Reader surveys help us to assess reactions to the magazine and to make improvements. Last year’s survey of the print edition was instructive, and – always a relief – overwhelmingly positive. Now we are keen to find out readers’ views of our digital platforms – the newly refurbished ABR website and ABR Online (the digital, subscription-only version of the magazine).
Please complete our online survey. It has twenty-five questions and will only take about five minutes. The survey is anonymous – unless you want to be in the running to win a five-year subscription to ABR Online, in which case we will need your email address.
The website now features a complete list of everyone who has written for the second series of ABR – that is, since it was revived in 1978. This feature also lists all the issues in which they have appeared. Almost 3,000 writers, critics, scholars, and public figures have written for us since 1978. They include prime ministers, prime ministers’ wives, cabinet members, Nobel Laureates, and Miles Franklin Award winners,
Here are just some of the contributors Advances did not expect to find on the list: Neil Armfield (issue no. 99), Noel Counihan (70), John Gorton, whose sole appearance (46) has been eclipsed by those of his granddaughter, Lisa Gorton (forty contributions, nos 245–359), Michelle Grattan (118), Christopher Koch (173), and Hal Porter (14). Readers and students will find the master list an informative way to discover what authors such as Jessica Anderson, Helen Garner, and David Malouf have written for us – and when.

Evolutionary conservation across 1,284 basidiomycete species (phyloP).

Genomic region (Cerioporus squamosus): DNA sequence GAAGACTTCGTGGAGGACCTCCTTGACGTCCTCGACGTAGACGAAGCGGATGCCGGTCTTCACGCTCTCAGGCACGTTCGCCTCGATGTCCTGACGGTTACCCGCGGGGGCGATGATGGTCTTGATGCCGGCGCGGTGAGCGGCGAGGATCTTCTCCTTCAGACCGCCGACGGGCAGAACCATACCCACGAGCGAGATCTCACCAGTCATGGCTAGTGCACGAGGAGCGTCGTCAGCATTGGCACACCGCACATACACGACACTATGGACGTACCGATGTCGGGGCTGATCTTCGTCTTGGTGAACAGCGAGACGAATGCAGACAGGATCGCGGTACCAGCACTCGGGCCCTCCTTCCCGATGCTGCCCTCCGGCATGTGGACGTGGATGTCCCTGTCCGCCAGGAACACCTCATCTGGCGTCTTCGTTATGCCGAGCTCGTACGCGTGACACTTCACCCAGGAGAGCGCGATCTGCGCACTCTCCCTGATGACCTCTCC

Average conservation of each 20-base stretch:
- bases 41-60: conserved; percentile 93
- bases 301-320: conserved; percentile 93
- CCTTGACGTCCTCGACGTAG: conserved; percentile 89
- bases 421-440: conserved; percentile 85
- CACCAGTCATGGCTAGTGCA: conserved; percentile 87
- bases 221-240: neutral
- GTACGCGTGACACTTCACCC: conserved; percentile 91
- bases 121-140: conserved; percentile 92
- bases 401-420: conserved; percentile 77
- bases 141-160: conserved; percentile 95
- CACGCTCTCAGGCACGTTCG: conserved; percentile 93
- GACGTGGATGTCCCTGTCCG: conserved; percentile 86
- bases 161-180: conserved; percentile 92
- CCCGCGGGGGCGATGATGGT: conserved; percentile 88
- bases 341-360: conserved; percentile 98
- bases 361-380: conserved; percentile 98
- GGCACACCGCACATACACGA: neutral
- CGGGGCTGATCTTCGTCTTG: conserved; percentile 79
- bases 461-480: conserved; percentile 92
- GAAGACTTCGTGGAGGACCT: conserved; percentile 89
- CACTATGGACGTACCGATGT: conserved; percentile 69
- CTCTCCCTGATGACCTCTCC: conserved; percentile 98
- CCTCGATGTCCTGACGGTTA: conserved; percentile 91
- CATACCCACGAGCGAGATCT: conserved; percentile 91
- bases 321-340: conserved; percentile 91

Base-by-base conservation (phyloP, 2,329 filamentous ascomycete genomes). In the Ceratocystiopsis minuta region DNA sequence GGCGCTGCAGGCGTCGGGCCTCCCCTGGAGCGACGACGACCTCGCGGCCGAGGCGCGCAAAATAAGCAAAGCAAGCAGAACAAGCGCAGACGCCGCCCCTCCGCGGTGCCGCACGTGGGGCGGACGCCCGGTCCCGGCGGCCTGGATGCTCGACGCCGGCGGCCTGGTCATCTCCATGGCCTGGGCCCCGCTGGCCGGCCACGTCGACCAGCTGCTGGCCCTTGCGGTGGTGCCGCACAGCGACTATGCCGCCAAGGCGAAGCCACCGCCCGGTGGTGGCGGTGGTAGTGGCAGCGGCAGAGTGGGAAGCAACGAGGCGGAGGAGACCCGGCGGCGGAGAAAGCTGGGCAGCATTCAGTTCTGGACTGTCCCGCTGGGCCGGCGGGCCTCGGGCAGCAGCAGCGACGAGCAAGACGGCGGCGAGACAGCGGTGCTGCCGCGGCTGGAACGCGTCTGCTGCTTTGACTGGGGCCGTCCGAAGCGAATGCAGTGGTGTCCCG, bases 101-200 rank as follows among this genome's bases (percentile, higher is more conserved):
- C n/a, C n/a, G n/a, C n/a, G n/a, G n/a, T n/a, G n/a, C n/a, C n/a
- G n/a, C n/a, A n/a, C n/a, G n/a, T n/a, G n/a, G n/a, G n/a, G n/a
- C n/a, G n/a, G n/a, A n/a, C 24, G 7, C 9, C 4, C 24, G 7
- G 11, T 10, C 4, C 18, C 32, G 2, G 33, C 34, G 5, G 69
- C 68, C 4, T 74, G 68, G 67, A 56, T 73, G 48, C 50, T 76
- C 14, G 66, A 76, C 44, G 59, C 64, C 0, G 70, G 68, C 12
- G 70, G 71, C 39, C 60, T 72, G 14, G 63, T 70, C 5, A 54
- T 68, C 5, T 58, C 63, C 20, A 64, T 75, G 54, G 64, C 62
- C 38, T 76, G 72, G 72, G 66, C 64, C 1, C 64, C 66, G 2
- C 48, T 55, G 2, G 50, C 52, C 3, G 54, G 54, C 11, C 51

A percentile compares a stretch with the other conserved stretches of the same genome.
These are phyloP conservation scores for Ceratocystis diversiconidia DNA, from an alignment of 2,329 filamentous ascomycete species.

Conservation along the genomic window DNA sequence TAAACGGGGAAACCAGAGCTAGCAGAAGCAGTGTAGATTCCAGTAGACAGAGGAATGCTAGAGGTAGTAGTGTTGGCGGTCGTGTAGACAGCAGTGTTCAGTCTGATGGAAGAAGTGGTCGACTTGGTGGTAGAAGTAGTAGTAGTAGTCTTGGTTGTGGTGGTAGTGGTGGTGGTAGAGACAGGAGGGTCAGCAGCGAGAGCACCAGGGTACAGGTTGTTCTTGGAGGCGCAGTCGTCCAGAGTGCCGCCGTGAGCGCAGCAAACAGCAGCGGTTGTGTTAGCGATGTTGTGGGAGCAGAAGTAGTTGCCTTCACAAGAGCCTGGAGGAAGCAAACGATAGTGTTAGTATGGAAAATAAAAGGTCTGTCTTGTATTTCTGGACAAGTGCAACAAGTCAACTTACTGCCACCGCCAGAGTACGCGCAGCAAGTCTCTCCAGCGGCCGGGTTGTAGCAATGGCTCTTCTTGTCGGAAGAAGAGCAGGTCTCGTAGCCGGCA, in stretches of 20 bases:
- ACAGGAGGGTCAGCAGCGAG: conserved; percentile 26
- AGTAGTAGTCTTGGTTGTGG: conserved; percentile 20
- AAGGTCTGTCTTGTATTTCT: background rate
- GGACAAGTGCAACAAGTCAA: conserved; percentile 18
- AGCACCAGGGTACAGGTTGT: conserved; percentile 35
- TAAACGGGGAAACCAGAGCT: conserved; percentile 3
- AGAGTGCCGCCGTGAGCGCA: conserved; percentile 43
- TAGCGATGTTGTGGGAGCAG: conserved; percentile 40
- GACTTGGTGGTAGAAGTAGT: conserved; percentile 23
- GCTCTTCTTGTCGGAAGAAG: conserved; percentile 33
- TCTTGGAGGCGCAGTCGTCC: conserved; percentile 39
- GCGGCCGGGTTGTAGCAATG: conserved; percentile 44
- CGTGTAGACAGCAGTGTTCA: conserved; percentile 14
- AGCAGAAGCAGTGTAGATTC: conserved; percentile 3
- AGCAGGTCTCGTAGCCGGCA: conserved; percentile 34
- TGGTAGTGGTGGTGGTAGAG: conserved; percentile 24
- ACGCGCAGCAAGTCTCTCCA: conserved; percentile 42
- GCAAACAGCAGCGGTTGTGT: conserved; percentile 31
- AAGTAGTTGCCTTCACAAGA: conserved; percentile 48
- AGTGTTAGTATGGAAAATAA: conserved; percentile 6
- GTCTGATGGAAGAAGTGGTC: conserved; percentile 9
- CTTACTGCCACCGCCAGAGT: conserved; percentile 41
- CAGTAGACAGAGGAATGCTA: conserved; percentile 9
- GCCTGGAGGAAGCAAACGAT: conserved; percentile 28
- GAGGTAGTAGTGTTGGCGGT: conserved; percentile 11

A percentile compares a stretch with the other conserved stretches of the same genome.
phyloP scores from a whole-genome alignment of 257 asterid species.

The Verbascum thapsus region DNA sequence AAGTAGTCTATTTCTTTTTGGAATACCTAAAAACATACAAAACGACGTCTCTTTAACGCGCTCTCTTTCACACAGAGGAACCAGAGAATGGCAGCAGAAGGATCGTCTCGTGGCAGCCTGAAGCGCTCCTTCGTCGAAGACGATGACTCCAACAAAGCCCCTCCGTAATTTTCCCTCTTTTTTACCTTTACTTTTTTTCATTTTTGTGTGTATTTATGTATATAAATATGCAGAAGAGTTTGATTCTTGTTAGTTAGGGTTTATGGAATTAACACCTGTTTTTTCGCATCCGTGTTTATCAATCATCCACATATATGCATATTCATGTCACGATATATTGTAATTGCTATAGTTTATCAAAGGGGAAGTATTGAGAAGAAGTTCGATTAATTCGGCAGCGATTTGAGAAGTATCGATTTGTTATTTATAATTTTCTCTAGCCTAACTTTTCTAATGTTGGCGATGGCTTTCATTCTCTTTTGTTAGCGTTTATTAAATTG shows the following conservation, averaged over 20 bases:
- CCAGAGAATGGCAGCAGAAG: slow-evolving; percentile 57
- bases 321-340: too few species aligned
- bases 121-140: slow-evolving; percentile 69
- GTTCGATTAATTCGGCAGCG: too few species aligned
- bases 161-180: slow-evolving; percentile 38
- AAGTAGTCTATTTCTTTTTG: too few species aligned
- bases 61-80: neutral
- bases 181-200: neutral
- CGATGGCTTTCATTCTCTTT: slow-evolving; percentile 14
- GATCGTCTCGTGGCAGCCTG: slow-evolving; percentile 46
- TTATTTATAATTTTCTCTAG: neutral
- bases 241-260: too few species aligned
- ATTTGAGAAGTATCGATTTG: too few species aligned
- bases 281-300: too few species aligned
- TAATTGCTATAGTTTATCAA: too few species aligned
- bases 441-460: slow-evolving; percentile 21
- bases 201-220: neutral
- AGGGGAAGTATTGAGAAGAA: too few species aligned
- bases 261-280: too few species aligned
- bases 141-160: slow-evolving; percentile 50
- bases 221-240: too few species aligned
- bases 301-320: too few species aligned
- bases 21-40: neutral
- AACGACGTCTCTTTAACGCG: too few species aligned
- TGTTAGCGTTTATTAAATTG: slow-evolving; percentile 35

We are presently compiling a similar list of contributors to the first series of ABR (1961–74).
The Peter Porter Poetry Prize – the most alliterative prize in the world – honours the life and work of the great Australian poet (1929–2010), an esteemed contributor to ABR (twenty-three appearances, nos 75–322).
We now welcome entries for the eleventh Porter Prize, which closes on 15 December 2014. This year we have again increased the prize money. The winner will receive $5,000; $500 will go to each of the other shortlisted poets. The poet–judges this year are Lisa Gorton (Poetry Editor, ABR), Paul Kane (Vassar College), and Peter Pose (Editor, ABR).
The Porter Prize – like our other two prizes (Jolley and Calibre) – is now open to anyone writing in English, irrespective of where they live. We encourage entrants to use our online entry system. It is simpler, quicker, and virtually costless; and infinitely preferable from our administrative point of view. Before entering, interested poets should peruse our Terms and Conditions – plus the Frequently Asked Questions.
Do criticism and reviewing have a future? Some seem to think not, but Stefan Collini – distinguished author, Professor of English Literature and Intellectual History at the University of Cambridge, and long-time contributor to LRB and TLS – disagrees and believes that there has always been a plurality of reading publics and that good criticism still finds an audience.
Professor Collini will deliver a free public lecture on Wednesday, 17 September. This will be held at the University of Melbourne (6 pm, The Linkway, Medley Building). ABR is pleased to be co-presenting this lecture with the University’s School of Culture and Communication.
Professor Glyn Davis – vice-chancellor of the University of Melbourne – reviewed Stefan Collini’s most recent book, What Are Universities For?